Timber industry and Forest Service discussions of "forest health" focus almost exclusively on tree sizes, tree densities and tree predators (fire, insects and mistletoe). This is because they are in the business of growing timber and selling trees. But forests are far more than trees, especially ponderosa pine forests in which grass is as much a keystone component as the trees. Forests are also creeks, wildflowers, native fish, soils, predators, fungi, songbirds, and shrubs. Their absence from the "forest health" discussion is very telling since the decline of native fish, songbirds, riparian areas, native grasses, native herbs, and large predators is well documented. It is evident that "forest health" is not about holistic ecosystem restoration, it is about producing a steady supply of trees for industrial use.

The Forest Service's recent Environmental Impact Statement on the effects of amending all eleven Southwest Forest Plans is a good example. The alternative developed by the timber industry and deemed to best provide for "forest health" by the U.S. Forest Service, is projected to cause declines in northern goshawks, sharp-shinned hawks, Mexican spotted owls, flammulated owls, southwestern willow flycatchers, and sensitive aquatic species (USFS 1995). This is not what ecologists call a healthy ecosystem.

Ecologists at Northern Arizona University (Kolb et al. 1994) distinguish "ecosystem health" from "forest health." The latter is usually a utilitarian concept tied to a resource production goal. The former considers the full range of native species and ecological processes. It seeks to restore ecosystems in their full complexity.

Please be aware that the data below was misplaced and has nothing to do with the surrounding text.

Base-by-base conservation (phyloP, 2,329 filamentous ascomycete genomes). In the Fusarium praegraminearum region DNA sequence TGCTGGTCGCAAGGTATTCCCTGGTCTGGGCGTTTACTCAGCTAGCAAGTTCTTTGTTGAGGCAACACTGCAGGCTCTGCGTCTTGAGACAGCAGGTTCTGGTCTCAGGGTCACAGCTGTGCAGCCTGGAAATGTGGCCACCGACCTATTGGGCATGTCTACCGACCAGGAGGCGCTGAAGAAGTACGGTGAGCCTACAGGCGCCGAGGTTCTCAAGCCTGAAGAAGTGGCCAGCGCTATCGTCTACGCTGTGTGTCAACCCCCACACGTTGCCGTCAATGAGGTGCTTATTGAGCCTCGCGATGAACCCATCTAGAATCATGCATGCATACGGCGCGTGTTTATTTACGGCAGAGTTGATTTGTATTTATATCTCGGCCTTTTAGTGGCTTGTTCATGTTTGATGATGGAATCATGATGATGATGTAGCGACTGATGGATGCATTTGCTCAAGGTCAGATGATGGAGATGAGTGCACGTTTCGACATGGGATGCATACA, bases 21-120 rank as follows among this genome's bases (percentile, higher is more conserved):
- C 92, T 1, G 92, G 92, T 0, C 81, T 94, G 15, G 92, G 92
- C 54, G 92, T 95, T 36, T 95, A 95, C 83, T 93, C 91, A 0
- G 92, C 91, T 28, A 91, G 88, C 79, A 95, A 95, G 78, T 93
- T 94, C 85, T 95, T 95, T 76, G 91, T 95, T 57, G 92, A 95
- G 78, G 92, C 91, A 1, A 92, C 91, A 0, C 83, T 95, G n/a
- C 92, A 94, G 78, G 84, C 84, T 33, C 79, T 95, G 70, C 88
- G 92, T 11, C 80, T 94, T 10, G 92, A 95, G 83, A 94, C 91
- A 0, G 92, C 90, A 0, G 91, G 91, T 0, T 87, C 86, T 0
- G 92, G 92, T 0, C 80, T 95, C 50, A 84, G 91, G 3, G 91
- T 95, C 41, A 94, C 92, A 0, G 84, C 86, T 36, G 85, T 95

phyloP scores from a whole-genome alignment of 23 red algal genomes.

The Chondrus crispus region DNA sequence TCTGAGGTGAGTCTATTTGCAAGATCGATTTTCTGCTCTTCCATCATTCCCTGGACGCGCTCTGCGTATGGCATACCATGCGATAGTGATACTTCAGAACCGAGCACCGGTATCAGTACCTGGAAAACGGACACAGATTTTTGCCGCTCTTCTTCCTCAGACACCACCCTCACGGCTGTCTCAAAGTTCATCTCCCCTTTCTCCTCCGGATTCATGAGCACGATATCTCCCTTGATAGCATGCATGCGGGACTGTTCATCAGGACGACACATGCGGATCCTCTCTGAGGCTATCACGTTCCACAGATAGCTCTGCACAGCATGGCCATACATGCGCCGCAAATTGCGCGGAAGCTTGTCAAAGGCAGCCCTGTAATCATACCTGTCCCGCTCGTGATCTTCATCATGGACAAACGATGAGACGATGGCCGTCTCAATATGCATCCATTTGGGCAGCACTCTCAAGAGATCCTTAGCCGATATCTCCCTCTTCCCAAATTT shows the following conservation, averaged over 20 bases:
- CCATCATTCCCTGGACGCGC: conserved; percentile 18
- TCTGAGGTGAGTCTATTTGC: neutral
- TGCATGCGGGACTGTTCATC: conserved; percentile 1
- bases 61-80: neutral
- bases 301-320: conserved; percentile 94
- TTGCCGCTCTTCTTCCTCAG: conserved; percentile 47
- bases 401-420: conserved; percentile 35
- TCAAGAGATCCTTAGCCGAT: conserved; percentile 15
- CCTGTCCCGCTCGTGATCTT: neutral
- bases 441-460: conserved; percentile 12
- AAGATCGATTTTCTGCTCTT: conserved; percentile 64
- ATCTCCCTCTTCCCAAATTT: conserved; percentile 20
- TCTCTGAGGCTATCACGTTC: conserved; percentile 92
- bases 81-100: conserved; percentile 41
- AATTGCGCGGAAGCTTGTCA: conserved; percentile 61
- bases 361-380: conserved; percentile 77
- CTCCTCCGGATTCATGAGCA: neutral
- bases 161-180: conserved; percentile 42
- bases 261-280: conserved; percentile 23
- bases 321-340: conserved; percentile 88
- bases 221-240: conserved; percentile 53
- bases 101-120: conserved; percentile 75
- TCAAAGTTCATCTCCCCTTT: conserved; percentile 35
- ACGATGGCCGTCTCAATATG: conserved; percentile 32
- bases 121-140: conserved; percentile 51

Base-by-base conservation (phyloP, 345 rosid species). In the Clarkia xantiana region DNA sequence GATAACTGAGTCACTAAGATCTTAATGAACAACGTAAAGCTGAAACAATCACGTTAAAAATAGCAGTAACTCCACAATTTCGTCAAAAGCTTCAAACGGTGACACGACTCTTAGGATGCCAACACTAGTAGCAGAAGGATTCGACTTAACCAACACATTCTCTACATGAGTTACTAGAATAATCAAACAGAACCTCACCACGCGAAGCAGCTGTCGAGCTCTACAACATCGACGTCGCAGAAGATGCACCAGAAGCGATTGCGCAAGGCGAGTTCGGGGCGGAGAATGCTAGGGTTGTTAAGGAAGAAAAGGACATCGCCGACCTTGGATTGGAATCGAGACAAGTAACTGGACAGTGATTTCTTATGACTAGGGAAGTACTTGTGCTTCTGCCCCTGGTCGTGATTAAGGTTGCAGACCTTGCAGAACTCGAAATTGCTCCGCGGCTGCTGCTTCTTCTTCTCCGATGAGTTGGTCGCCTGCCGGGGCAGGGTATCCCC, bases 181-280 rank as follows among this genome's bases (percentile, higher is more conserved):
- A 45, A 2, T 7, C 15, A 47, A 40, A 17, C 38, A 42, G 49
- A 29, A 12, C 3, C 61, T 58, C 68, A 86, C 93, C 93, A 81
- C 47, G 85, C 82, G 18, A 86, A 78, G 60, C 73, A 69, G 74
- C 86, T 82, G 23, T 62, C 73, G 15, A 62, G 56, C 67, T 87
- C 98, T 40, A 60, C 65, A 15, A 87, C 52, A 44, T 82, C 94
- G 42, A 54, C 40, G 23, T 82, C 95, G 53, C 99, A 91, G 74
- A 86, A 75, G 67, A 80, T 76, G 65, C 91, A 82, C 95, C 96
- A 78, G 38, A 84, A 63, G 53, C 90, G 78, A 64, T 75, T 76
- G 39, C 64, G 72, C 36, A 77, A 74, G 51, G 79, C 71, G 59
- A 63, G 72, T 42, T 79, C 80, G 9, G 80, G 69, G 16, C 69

"Open and park-like" is the favored timber industry description of pre-European settlement forests. While such descriptions were used, early explorers and foresters also spoke of "dense, shady" forests. I will elaborate on dense forests below. First, however, let's consider what "open and park-like" meant to European-American explorers some 100 years ago. It did not mean lacking in trees. The first explorers and foresters came from the Eastern Seaboard and the Pacific Northwest where truly dense, wet, forests of hardwood, fir and cedar predominated. By comparison, the Southwest's forest were "open and park-like," but they certainly were not the "savannas" that the timber industry and some segments of the Forest Service would have the media believe.

The Beale Expedition of 1858

Beale's crossing of the Mogollon Plateau resulted in the most often quoted description "proving" the scarcity of trees in pre-European settlement pine forests:

"We came to a glorious forest of lofty pines, through which we have travelled ten miles. The country was beautifully undulating, and although we usually associate the idea of barrenness with the pine regions, it was not so in this instance, every foot being covered with the finest grass, and beautiful broad grassy vales extended in every direction. The forest was perfectly open and unencumbered with brush wood, so that the traveling was excellent."